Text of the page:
Talulla Rising : Last Werewolf

  • by Glen Duncan
  • Narrated by Penelope Rawlins
  • Series: Last Werewolf
  • 14 hrs and 8 mins
  • Unabridged Audiobook

Publisher's Summary

"When I change I change fast. The moon drags the whatever-it-is up from the earth and it goes through me with crazy wriggling impatience... I'm twisted, torn, churned, throttled-then rushed through a blind chicane into ludicrous power... A heel settles. A last canine hurries through. A shoulder blade pops. The woman is a werewolf."
The woman is Talulla Demetriou. She's grieving for her werewolf lover, Jake, whose violent death has left her alone with her own sublime monstrousness. On the run, pursued by the hunters of WOCOP (World Organisation for the Control of Occult Phenomena), she must find a place to give birth to Jake's child in secret.
The birth, under a full moon at a remote Alaska lodge, leaves Talulla ravaged, but with her infant son in her arms she believes the worst is over - until the windows crash in, and she discovers that the worst has only just begun....
What follows throws Talulla into a race against time to save both herself and her child as she faces down the new, psychotic leader of WOCOP, a cabal of blood-drinking religious fanatics, and (rumor has it) the oldest living vampire. Harnessing the same audacious imagination and dark humor, the same depths of horror and sympathy, the same full-tilt narrative energy with which he crafted his acclaimed novel The Last Werewolf, Glen Duncan now gives us a heroine like no other, the definitive 21st-century female of the species.


See More Like This

Customer Reviews

Most Helpful

Big Bad Wolf Needs Some *!@*#?! Lifebuoy Soap

I feel the need to qualify this unorthodox review, and admit I didn't continue beyond 4 1/2 hrs. (so pass on this if you want the complete experience of a listener):
I've filled a few "Swear Jars" in my day; there have been times I couldn't kiss my mama with this mouth; I had the un-cut version of the song "Up Against the Wall Mother F-ers" in the 60's, not proud of it (it was just bad music); I'm not prudish or judgemental, and I fully support the First Amendment...but holy *!#*?*! I just ran into the first object in my life that I find so gratuitously offensive that even the ususal for-art's-sake pass can't excuse this hot obscene mess. The very raw and adult prequel, The Last Werewolf (which I liked - wrote a positive review) was just rough-foreplay in comparison. It too was literally peppered with C-Bomb assaults, dropped every few pages, ...but this was C-Bomb/F-Bomb Blitzkrieg; all shock and no awe. My ears have been vi-o-lated.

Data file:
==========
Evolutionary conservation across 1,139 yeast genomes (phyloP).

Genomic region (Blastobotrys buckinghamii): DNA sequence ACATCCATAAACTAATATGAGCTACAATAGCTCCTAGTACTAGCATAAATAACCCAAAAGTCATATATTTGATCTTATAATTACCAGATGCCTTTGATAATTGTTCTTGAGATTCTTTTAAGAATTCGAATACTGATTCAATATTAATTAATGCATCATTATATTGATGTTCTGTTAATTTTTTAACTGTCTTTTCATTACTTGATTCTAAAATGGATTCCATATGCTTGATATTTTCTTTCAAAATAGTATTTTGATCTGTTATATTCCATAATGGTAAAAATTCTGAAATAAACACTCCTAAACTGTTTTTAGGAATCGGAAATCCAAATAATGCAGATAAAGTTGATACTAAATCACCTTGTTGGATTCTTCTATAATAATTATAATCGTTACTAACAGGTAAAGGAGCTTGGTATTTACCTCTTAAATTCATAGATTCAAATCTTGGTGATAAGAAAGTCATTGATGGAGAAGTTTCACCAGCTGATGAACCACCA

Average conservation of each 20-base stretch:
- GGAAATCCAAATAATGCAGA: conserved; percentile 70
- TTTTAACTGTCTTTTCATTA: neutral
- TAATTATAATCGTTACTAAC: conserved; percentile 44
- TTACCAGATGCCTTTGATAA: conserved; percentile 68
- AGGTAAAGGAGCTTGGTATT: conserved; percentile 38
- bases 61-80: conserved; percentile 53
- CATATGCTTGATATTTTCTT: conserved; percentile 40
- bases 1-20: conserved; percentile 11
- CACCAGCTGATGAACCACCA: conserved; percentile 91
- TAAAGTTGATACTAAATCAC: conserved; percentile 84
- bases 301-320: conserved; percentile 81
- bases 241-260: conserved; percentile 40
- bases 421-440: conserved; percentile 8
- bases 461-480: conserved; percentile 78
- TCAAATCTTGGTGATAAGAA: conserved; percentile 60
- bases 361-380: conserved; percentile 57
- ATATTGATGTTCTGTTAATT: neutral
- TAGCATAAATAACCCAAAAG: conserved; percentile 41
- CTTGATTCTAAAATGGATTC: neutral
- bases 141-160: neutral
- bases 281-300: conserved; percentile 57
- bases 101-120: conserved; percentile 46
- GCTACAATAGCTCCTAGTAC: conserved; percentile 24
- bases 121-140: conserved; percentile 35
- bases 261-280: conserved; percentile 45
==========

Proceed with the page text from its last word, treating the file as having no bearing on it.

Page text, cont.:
If you were to cut every *!?@#! word out of this book (you'd have about 1/2 the bulk), the detailed crude acts alone would still keep this one in the category of #**?&! There is erotic...then there is just plain debasement...then there is this. The crass language and lascivious behavior of Duncan's werewolves are far more convincing arguments for folks to start packing silver bullets than the much less repugnant idea of being attacked, mauled, and possibly becoming one of his repulsive potty-mouthed creatures. (I hope she-wolf Talullah doesn't lick her hind-end with that muzzle.)